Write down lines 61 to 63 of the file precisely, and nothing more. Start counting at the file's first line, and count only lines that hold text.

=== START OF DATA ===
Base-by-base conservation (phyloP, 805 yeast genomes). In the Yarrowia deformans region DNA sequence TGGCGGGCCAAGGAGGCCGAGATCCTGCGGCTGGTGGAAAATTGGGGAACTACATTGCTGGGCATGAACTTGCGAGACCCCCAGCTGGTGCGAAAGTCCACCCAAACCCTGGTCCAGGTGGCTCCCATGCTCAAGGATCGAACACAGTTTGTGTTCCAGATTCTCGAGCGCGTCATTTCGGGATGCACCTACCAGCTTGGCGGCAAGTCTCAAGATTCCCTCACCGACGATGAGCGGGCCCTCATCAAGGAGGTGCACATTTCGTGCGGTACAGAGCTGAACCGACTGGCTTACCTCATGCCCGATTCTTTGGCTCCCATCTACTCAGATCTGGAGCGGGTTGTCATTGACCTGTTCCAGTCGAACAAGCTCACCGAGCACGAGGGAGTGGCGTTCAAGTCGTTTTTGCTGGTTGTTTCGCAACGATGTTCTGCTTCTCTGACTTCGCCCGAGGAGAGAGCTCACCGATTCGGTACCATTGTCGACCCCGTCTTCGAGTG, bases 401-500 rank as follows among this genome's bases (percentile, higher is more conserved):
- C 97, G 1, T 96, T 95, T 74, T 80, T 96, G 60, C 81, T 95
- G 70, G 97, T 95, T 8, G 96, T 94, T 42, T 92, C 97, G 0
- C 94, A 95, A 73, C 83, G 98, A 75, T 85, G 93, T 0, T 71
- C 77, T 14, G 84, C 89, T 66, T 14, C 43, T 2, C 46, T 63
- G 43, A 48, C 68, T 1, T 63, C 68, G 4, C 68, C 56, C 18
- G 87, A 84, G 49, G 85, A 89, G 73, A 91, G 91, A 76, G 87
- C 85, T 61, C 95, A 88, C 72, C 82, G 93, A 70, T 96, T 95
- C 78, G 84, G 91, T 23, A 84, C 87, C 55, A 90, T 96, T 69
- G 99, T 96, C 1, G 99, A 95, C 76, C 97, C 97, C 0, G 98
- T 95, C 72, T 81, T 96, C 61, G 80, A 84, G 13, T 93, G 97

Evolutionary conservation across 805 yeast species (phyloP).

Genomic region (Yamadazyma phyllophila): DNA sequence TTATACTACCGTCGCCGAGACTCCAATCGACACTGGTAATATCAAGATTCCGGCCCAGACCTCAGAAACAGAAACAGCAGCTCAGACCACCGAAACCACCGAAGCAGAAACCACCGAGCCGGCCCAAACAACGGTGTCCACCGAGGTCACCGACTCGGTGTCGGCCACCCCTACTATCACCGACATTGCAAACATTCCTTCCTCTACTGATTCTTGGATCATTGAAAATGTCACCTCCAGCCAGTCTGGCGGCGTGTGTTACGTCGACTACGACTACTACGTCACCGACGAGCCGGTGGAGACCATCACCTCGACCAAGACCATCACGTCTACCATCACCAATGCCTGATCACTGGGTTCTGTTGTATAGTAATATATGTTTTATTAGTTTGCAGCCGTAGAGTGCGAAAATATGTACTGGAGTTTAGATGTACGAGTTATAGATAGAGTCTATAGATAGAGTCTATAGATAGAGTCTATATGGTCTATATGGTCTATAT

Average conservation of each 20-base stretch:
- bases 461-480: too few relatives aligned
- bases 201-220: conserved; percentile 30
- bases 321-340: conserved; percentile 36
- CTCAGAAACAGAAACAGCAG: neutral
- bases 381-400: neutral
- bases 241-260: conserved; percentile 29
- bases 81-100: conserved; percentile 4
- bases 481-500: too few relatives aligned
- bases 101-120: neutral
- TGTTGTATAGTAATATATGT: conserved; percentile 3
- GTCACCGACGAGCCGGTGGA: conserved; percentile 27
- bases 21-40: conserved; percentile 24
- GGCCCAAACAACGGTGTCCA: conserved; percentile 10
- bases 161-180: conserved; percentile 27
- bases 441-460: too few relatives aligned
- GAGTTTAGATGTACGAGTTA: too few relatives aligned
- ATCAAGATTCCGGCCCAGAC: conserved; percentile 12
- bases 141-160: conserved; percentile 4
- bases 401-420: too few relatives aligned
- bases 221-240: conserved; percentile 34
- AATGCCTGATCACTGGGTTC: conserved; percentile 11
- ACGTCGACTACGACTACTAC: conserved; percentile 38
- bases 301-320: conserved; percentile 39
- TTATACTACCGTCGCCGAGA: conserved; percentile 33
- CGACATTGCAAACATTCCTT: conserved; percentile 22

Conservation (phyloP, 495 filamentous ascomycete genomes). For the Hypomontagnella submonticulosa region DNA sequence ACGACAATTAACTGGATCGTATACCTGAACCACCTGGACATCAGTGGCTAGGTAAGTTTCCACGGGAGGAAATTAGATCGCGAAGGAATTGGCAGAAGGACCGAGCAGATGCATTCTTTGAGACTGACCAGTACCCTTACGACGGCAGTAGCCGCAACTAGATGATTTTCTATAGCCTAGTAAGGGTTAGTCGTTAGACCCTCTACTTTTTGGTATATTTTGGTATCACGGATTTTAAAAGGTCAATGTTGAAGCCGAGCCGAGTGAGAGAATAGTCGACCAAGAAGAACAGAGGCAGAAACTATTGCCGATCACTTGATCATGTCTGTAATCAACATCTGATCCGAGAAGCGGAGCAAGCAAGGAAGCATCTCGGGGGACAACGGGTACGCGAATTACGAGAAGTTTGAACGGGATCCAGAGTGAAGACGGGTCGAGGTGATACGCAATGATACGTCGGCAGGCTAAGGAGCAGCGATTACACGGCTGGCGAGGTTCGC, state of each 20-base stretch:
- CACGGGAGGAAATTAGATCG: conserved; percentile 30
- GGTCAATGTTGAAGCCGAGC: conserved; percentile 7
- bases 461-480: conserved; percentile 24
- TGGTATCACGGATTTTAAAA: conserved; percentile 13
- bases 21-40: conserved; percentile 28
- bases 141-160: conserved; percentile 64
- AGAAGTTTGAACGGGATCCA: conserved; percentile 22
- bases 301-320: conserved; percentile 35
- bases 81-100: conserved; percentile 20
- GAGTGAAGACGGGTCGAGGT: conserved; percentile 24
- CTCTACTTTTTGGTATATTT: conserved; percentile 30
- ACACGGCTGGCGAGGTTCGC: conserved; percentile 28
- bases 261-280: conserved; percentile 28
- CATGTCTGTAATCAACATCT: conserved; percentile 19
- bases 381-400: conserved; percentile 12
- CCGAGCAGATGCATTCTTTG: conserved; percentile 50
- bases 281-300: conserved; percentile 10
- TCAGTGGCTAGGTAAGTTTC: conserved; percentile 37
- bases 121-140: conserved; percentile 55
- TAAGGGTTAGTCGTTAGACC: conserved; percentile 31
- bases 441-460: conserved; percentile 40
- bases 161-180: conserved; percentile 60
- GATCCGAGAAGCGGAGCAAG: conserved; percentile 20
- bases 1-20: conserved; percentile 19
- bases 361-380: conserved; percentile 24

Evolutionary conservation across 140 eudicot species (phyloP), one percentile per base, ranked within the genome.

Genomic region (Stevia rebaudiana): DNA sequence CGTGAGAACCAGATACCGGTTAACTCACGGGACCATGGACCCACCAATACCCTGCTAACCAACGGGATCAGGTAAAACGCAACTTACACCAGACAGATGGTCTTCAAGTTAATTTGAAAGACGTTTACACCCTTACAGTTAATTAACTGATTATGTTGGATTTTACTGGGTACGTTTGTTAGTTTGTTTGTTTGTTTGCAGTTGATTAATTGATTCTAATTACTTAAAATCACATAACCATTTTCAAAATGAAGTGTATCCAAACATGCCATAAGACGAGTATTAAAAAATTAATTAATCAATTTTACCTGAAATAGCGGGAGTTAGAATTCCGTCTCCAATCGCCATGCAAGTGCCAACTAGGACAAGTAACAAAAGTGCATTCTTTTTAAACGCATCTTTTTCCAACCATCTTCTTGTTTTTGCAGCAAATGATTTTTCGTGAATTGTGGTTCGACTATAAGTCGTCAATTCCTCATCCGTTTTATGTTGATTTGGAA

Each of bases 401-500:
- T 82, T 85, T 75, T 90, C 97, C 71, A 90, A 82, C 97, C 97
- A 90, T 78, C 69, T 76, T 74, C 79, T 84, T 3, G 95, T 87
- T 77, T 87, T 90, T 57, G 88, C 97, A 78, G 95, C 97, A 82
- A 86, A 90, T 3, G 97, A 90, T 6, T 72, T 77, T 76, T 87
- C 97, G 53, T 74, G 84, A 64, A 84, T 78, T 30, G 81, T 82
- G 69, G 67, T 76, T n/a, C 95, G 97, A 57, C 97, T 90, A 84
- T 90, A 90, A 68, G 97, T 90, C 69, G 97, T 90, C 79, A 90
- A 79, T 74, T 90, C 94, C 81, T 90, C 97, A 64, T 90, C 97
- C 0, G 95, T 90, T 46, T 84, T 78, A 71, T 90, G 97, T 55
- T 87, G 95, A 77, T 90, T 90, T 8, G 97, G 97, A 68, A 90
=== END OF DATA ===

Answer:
- bases 441-460: conserved; percentile 40
- bases 161-180: conserved; percentile 60
- GATCCGAGAAGCGGAGCAAG: conserved; percentile 20